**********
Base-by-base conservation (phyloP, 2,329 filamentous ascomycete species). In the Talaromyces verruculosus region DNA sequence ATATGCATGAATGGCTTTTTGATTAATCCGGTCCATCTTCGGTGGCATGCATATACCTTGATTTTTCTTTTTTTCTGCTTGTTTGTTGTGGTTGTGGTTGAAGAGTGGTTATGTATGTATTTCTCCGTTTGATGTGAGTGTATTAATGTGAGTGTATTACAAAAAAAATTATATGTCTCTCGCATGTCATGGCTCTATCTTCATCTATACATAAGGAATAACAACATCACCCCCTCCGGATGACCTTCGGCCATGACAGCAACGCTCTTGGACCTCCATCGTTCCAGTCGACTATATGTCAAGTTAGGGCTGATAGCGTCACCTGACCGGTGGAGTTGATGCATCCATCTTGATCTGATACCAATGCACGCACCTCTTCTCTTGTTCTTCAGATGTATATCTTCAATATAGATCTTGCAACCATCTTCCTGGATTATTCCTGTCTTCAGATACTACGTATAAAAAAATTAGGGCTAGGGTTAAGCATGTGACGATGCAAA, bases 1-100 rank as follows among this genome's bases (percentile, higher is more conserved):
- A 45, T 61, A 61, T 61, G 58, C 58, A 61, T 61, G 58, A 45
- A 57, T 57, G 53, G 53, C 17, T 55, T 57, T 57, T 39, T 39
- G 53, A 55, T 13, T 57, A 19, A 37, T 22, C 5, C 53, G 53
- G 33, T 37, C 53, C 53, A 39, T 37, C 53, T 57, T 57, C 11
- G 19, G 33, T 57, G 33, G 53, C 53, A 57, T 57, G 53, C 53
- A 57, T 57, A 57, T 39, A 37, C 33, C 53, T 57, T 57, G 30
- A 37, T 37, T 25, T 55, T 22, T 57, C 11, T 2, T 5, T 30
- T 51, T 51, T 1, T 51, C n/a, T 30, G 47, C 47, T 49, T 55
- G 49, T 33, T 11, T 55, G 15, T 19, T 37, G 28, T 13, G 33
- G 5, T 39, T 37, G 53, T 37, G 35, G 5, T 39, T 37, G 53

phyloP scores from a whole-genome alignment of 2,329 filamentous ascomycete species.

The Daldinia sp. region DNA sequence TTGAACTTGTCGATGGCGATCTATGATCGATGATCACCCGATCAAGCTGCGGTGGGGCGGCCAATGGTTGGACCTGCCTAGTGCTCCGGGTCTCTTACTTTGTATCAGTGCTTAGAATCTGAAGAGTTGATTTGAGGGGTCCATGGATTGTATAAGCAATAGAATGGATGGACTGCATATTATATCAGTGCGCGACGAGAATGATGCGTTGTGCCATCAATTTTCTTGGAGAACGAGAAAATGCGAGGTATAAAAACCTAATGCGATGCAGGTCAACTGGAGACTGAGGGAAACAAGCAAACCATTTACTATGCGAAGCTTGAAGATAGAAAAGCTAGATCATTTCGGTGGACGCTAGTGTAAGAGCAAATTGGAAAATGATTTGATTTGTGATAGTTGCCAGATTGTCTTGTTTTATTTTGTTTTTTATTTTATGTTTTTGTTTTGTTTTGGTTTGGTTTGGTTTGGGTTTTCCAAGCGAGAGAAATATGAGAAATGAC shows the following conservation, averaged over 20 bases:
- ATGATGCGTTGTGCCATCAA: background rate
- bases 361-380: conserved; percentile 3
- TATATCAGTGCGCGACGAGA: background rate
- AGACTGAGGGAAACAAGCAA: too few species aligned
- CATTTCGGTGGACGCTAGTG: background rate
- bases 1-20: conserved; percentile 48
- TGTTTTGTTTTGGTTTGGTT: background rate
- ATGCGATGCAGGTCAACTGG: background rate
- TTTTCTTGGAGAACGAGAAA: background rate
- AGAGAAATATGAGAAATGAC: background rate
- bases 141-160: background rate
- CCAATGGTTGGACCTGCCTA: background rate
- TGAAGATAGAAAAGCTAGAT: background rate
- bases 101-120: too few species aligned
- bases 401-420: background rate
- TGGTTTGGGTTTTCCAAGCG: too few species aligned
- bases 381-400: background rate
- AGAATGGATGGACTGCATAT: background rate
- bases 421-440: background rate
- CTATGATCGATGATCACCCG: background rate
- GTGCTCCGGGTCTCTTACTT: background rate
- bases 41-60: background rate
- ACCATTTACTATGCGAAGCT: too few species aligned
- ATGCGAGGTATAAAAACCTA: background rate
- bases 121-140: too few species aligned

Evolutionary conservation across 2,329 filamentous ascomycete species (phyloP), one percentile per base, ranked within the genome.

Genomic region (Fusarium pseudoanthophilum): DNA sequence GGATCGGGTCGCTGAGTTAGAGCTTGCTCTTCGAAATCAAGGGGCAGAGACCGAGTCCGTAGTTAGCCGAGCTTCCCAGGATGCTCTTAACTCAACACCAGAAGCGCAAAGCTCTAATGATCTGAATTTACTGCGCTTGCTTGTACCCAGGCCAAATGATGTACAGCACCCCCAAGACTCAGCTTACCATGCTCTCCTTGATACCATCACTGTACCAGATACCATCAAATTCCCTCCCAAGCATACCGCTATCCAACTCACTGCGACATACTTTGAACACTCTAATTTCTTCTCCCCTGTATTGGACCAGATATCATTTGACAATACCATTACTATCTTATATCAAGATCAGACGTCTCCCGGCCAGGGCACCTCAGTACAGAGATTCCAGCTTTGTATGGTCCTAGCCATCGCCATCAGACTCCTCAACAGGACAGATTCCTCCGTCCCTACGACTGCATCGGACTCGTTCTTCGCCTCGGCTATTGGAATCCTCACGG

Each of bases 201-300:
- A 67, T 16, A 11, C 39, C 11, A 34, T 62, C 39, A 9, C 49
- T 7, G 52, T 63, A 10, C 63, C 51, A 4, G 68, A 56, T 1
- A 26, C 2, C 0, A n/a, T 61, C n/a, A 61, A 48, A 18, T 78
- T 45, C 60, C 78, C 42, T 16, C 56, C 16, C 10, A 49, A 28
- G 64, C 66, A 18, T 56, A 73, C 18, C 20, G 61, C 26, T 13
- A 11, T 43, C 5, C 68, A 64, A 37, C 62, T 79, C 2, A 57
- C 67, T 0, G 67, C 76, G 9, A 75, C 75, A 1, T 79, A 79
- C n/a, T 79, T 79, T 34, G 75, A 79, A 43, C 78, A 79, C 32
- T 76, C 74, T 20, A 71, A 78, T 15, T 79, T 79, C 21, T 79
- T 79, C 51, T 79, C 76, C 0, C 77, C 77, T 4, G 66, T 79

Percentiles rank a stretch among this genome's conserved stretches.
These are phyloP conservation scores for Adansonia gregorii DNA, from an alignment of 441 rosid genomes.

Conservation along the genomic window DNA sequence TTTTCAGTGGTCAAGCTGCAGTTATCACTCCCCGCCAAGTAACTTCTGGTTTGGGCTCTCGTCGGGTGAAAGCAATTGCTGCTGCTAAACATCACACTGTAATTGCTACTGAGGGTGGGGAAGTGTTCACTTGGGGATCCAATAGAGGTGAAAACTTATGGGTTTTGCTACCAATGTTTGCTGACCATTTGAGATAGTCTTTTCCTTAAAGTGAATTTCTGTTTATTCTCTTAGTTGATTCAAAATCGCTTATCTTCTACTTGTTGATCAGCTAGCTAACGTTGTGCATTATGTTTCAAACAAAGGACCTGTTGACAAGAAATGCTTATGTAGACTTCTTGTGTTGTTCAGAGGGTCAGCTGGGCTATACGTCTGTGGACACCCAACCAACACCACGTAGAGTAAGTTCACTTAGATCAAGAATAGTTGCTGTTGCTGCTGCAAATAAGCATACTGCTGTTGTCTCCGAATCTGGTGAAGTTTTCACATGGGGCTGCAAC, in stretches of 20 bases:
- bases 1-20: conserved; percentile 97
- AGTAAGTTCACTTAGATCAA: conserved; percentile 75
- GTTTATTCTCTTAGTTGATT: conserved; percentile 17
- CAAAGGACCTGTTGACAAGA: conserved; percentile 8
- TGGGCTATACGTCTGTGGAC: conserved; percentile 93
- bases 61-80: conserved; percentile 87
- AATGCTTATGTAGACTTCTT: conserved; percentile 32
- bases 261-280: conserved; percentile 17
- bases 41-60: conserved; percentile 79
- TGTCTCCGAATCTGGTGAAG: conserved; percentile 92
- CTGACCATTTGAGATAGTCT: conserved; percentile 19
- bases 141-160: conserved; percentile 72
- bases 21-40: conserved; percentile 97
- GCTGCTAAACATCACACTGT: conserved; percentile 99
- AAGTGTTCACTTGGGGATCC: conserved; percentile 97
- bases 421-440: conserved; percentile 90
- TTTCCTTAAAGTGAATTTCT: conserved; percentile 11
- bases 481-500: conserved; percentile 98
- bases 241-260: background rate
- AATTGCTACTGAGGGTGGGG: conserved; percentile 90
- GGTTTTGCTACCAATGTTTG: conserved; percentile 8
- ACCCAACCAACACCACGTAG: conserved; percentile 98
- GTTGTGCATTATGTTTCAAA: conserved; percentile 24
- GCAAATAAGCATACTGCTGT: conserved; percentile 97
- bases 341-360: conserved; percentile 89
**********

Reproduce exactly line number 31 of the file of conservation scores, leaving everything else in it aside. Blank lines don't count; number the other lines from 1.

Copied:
- AGAATGGATGGACTGCATAT: background rate